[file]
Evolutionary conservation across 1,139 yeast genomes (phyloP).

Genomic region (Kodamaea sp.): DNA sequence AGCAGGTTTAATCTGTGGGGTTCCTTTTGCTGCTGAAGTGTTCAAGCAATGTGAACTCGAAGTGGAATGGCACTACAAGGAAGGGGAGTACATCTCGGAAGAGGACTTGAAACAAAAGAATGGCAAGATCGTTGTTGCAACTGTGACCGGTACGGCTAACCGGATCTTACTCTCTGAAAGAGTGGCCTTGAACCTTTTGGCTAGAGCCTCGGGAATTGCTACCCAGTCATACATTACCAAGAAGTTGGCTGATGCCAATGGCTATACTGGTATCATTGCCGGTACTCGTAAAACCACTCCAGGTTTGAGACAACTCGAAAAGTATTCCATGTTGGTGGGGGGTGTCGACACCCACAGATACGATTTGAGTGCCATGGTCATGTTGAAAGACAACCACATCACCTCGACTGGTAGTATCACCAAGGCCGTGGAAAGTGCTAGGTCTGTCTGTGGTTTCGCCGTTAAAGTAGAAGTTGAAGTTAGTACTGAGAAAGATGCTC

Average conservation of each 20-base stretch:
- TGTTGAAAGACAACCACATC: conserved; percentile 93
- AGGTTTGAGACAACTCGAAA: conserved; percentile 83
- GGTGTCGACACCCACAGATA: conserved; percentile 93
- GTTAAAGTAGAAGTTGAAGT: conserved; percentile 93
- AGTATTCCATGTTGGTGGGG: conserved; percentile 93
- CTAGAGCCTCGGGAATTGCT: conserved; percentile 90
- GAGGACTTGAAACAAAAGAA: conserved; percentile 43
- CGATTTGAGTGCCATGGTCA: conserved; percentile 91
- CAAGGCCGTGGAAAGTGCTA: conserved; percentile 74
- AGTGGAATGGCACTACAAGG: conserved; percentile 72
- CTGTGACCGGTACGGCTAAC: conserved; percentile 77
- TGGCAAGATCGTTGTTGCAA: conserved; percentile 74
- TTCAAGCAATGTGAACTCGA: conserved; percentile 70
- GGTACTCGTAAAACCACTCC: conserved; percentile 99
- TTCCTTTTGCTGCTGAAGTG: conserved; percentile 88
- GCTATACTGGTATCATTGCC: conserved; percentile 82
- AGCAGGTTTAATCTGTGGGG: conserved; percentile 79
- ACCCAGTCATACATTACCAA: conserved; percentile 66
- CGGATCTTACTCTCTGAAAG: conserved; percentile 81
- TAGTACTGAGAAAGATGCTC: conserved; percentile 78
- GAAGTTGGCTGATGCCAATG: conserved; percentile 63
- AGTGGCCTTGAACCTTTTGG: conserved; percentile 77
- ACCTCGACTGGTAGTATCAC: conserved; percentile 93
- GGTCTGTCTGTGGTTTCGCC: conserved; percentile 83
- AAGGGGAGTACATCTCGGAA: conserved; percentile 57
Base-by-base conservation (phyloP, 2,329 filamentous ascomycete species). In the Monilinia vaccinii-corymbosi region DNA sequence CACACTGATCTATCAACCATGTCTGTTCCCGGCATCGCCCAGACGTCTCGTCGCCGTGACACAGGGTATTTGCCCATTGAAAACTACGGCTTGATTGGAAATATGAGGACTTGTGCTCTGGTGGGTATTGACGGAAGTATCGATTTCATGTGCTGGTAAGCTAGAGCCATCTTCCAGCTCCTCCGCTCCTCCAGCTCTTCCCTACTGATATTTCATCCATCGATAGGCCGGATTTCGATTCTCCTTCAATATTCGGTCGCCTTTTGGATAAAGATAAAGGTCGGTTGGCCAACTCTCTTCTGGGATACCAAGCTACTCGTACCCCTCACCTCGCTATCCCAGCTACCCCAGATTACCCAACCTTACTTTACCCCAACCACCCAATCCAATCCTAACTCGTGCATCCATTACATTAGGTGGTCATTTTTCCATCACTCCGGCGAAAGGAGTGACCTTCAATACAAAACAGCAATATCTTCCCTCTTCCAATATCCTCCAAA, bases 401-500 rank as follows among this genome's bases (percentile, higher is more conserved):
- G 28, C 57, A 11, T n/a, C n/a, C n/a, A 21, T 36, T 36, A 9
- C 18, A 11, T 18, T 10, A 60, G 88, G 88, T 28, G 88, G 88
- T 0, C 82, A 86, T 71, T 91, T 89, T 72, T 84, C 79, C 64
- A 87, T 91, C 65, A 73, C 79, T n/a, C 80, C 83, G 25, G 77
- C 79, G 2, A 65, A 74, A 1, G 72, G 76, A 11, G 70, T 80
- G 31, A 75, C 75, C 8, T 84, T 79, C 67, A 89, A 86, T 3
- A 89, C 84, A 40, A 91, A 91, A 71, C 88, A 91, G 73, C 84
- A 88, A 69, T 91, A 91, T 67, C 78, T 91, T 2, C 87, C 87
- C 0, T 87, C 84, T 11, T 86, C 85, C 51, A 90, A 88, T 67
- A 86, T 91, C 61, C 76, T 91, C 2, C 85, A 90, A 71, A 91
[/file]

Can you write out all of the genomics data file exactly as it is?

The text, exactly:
Evolutionary conservation across 1,139 yeast genomes (phyloP).

Genomic region (Kodamaea sp.): DNA sequence AGCAGGTTTAATCTGTGGGGTTCCTTTTGCTGCTGAAGTGTTCAAGCAATGTGAACTCGAAGTGGAATGGCACTACAAGGAAGGGGAGTACATCTCGGAAGAGGACTTGAAACAAAAGAATGGCAAGATCGTTGTTGCAACTGTGACCGGTACGGCTAACCGGATCTTACTCTCTGAAAGAGTGGCCTTGAACCTTTTGGCTAGAGCCTCGGGAATTGCTACCCAGTCATACATTACCAAGAAGTTGGCTGATGCCAATGGCTATACTGGTATCATTGCCGGTACTCGTAAAACCACTCCAGGTTTGAGACAACTCGAAAAGTATTCCATGTTGGTGGGGGGTGTCGACACCCACAGATACGATTTGAGTGCCATGGTCATGTTGAAAGACAACCACATCACCTCGACTGGTAGTATCACCAAGGCCGTGGAAAGTGCTAGGTCTGTCTGTGGTTTCGCCGTTAAAGTAGAAGTTGAAGTTAGTACTGAGAAAGATGCTC

Average conservation of each 20-base stretch:
- TGTTGAAAGACAACCACATC: conserved; percentile 93
- AGGTTTGAGACAACTCGAAA: conserved; percentile 83
- GGTGTCGACACCCACAGATA: conserved; percentile 93
- GTTAAAGTAGAAGTTGAAGT: conserved; percentile 93
- AGTATTCCATGTTGGTGGGG: conserved; percentile 93
- CTAGAGCCTCGGGAATTGCT: conserved; percentile 90
- GAGGACTTGAAACAAAAGAA: conserved; percentile 43
- CGATTTGAGTGCCATGGTCA: conserved; percentile 91
- CAAGGCCGTGGAAAGTGCTA: conserved; percentile 74
- AGTGGAATGGCACTACAAGG: conserved; percentile 72
- CTGTGACCGGTACGGCTAAC: conserved; percentile 77
- TGGCAAGATCGTTGTTGCAA: conserved; percentile 74
- TTCAAGCAATGTGAACTCGA: conserved; percentile 70
- GGTACTCGTAAAACCACTCC: conserved; percentile 99
- TTCCTTTTGCTGCTGAAGTG: conserved; percentile 88
- GCTATACTGGTATCATTGCC: conserved; percentile 82
- AGCAGGTTTAATCTGTGGGG: conserved; percentile 79
- ACCCAGTCATACATTACCAA: conserved; percentile 66
- CGGATCTTACTCTCTGAAAG: conserved; percentile 81
- TAGTACTGAGAAAGATGCTC: conserved; percentile 78
- GAAGTTGGCTGATGCCAATG: conserved; percentile 63
- AGTGGCCTTGAACCTTTTGG: conserved; percentile 77
- ACCTCGACTGGTAGTATCAC: conserved; percentile 93
- GGTCTGTCTGTGGTTTCGCC: conserved; percentile 83
- AAGGGGAGTACATCTCGGAA: conserved; percentile 57
Base-by-base conservation (phyloP, 2,329 filamentous ascomycete species). In the Monilinia vaccinii-corymbosi region DNA sequence CACACTGATCTATCAACCATGTCTGTTCCCGGCATCGCCCAGACGTCTCGTCGCCGTGACACAGGGTATTTGCCCATTGAAAACTACGGCTTGATTGGAAATATGAGGACTTGTGCTCTGGTGGGTATTGACGGAAGTATCGATTTCATGTGCTGGTAAGCTAGAGCCATCTTCCAGCTCCTCCGCTCCTCCAGCTCTTCCCTACTGATATTTCATCCATCGATAGGCCGGATTTCGATTCTCCTTCAATATTCGGTCGCCTTTTGGATAAAGATAAAGGTCGGTTGGCCAACTCTCTTCTGGGATACCAAGCTACTCGTACCCCTCACCTCGCTATCCCAGCTACCCCAGATTACCCAACCTTACTTTACCCCAACCACCCAATCCAATCCTAACTCGTGCATCCATTACATTAGGTGGTCATTTTTCCATCACTCCGGCGAAAGGAGTGACCTTCAATACAAAACAGCAATATCTTCCCTCTTCCAATATCCTCCAAA, bases 401-500 rank as follows among this genome's bases (percentile, higher is more conserved):
- G 28, C 57, A 11, T n/a, C n/a, C n/a, A 21, T 36, T 36, A 9
- C 18, A 11, T 18, T 10, A 60, G 88, G 88, T 28, G 88, G 88
- T 0, C 82, A 86, T 71, T 91, T 89, T 72, T 84, C 79, C 64
- A 87, T 91, C 65, A 73, C 79, T n/a, C 80, C 83, G 25, G 77
- C 79, G 2, A 65, A 74, A 1, G 72, G 76, A 11, G 70, T 80
- G 31, A 75, C 75, C 8, T 84, T 79, C 67, A 89, A 86, T 3
- A 89, C 84, A 40, A 91, A 91, A 71, C 88, A 91, G 73, C 84
- A 88, A 69, T 91, A 91, T 67, C 78, T 91, T 2, C 87, C 87
- C 0, T 87, C 84, T 11, T 86, C 85, C 51, A 90, A 88, T 67
- A 86, T 91, C 61, C 76, T 91, C 2, C 85, A 90, A 71, A 91